Today let’s back peddle a tad to a more basic topic in Spanish grammar – Demonstrative Adjectives and Demonstrative Pronouns. You will learn when to use them, how to differentiate them from each other. The words themselves seem very similar, so pay visual attention to the word-endings, and things will start to make sense as you improve your Spanish skills.
Demonstrative adjectives are simply words that “point” to something else, and in English are words; this/these, and that/those. They precede the nouns they modify and agree with them in gender (masculine or feminine) and number (singular or plural).
Este (masc), esta (fem) = this
Estos (masc), estas (fem) = these
Ese (masc), esa (fem) = that
Esos (masc), esas (fem) = those
Aquel (masc), aquella (fem) = that
Aquellos (masc), aquellas (fem) = those
- Este libro – This book.
- Esta casa – This house.
- Estos libros – These books.
- Estas casas – These houses.
- Ese carro – That car.
- Esa cama – That bed.
- Esos carros – Those cars.
- Esas camas – Those beds.
- Aquel país. – That country.
- Aquella ciudad – That city.
- Aquellos paises – Those countries.
- Aquellas ciudades – Those cities.
Note the differences between Este, Ese & Aquel:
Este (this), estos (these), etc. refers to what is quite near in distance or time, or directly concerns the speaker. Ese (that), esos (these), etc. refers to what is not as near, or directly concerns the person addressed. Aquel (that), aquellos (those), etc. refers to what is even further away from both the speaker and the person addressed.
Try to think how you would use “this”, and “that” in an English sentance, and the words este/a and ese/a will work.
- Esta novela es interesante. – This novel is interesting.
- Raúl, quiero ese libro que tienes en la mano. – Raúl, I want that book that you have in your hand.
- Raúl, prefiero aquel libro. – Raúl, I prefer that book over there. (maybe a library book a couple of shelves over)
The adverbs aquí (here), ahí (there), and allí (over there) correspond to the demostratives este, ese, and aquel, respectively.
- Pon esta silla aquí. – Put this chair (here).
- Pon esa mesa ahí. – Put that table (there).
- Pon aquella lámpara allá. – Put that lamp (over there).
Demonstrative pronouns are similar to adjectives however they stand for the noun rather than replace them. They also agree in number and gender with the nouns they replace.
éste (masc), ésta (fem), esto (neuter) = this (one)
éstos (masc), éstas (fem) = these
ése (masc), ésa (fem), eso (neuter) = that (one)
ésos (masc), ésas (fem) = those
aquél (masc), aquélla (fem), aquello (neuter) = that (one)
aquéllos (masc), aquéllas(fem) = those
- Este cuadro y aquél (cuadro). – This painting and that (one).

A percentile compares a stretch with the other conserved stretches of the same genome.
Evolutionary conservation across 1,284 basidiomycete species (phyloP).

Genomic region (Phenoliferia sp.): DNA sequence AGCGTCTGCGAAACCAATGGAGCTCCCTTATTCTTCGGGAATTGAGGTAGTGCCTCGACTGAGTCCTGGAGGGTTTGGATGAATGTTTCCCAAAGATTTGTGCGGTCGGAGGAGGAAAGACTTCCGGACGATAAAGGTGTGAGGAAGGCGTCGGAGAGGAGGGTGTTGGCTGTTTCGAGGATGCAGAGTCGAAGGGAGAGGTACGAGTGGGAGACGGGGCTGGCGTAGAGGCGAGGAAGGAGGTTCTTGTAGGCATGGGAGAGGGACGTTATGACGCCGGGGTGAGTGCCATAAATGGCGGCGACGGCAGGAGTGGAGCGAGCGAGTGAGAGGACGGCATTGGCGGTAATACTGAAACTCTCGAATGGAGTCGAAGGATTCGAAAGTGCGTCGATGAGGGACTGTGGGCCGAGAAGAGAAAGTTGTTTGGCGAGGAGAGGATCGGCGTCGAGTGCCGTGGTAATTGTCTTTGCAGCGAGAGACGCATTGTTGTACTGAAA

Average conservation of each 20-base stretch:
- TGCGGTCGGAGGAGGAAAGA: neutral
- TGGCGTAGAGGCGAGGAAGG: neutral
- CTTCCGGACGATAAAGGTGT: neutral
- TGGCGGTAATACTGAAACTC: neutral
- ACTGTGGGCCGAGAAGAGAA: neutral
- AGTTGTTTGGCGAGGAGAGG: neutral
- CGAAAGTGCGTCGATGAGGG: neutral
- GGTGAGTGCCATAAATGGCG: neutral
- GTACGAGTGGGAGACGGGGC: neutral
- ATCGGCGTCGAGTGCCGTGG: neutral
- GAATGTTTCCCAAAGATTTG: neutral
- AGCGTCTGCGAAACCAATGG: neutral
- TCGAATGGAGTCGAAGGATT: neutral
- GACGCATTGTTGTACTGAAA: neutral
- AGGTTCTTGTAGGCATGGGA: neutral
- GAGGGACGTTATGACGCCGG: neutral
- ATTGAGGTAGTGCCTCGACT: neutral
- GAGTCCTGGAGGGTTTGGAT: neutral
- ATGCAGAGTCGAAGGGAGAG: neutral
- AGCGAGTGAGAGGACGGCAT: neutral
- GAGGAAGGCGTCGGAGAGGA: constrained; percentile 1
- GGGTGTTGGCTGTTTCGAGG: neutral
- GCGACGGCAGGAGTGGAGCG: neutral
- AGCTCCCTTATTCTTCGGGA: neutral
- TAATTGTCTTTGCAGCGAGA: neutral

- Esta casa no es tan grande como aquélla (casa). – This house is not as big as that (one).
- Aquel cuadro es muy bonito, tanto como éste. – That painting is very beautiful, much like this one.
Notice that the “one” in “this one”, or “that one” is not translated from English to Spanish.
The neuter forms esto, eso and aquello refer to general statements, ideas or an object of indeterminate gender. These forms do not vary in gender and number.
- Es un hotel tranquilo y eso les gusta a los huéspedes. – It is a quiet hotel and the guests like that.
- Es una buena pregunta, esto es algo importante. – It is a good question, this is important.
- La construcción del Muro de Berlín fue algo histórico, aquello nunca se olvidará. – The construction of the Berlin Wall was historic, never forget that.
Notice how the pronouns (neuter) are not substituting a specific noun, but rather are referencing “unknown” objects.
The common question ¿Qué es esto (eso, aquello)? Uses the neuter forms because the noun’s gender is unknown. After the noun has been mentioned, the form of the demonstrative adjective or pronoun must correspond to the noun.
- ¿Qué es esto? Es una piedra. – What is this? It is a stone.
- ¿Es grande esta piedra? Sí. – Is this stone large? Yes.
You’ve probably noticed that there are no accents in the demonstrative adjectives, but are accents in the pronouns – this definitely is a visual way of differentiating them. There is no pronunciation difference however. Note that the neuter pronouns have no accent mark, since there are no corresponding neuter adjectives.
The pronoun éste (ésta, éstos, éstas) also means the latter (the latest, the most recently mentioned); aquél (aquélla, aquéllos, aquéllas) also means the former (the most remotely mentioned).
- Ana y Susana; ésta es rubia, aquélla es morena. – Ana and Susan; the former is brunette. The latter is blonde.
In English, we usually say “the former and the latter”. In Spanish, the order is reversed: ésta (the latter) comes first.
- Tengo dos cartas de Juan. En ésta escribe en español y en aquélla en inglés. – I have two letters from John. The former is written in Spanish and latter in English.
- Vicente es de Argentina y Harry es de Inglaterra. Éste es de inglés y aquél es argentino. – Vicente is from Argentina and Harry is from England. The former is English and latter is from Argentinian.
The definite article (el, la, los, las) followed by ”de” (that of, the one of) or “que” (the one that) functions like a demonstrative pronoun.
- El (la) de Luis. – That of (the one of) Luis, (Lui’s)
- Los (las) de Luis. – Those of (the ones of) Luis, (Lui’s)
- El (la) que está aquí. – the one that is here.
- Los (las) que están aquí. – the ones that are here.
Examples in sentences:
- El profesor de Raúl es más estricto que el de Pedro. – Raul’s teacher is stricter than Peter’s.
- El suéter de Nadia es muy parecido al que lleva Marta. – Nadia’s sweater is very similar to the one that Martha is wearing.
- Tu casa es tan grande como la de tus papas. – Your home is as great as that of your parents.